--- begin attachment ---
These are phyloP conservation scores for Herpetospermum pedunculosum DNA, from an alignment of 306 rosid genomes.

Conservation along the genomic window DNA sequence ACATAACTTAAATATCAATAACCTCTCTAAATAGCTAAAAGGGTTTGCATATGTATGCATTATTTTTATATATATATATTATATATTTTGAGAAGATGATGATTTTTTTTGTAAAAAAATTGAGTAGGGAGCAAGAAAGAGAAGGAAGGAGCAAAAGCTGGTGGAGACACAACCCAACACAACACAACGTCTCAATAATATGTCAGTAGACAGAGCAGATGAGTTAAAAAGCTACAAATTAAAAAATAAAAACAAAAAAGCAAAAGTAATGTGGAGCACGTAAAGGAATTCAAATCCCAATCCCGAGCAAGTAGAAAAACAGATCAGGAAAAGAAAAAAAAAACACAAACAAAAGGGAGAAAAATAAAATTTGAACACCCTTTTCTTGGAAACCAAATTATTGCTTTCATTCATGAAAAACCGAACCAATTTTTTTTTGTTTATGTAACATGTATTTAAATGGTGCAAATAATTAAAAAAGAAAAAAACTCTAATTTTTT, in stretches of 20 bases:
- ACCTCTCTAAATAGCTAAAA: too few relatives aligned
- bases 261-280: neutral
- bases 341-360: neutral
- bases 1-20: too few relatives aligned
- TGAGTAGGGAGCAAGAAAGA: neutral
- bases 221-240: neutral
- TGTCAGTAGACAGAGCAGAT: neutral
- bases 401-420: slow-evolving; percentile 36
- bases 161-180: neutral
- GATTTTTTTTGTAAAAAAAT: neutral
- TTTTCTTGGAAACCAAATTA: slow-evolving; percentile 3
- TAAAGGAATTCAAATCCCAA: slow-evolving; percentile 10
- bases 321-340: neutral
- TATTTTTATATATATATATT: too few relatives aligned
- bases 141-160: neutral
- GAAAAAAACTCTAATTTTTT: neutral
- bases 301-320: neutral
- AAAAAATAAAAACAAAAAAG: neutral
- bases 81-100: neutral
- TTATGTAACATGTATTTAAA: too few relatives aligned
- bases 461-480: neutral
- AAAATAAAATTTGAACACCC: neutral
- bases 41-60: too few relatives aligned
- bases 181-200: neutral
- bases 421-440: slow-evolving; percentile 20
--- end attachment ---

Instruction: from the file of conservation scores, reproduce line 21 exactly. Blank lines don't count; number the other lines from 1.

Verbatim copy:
- bases 81-100: neutral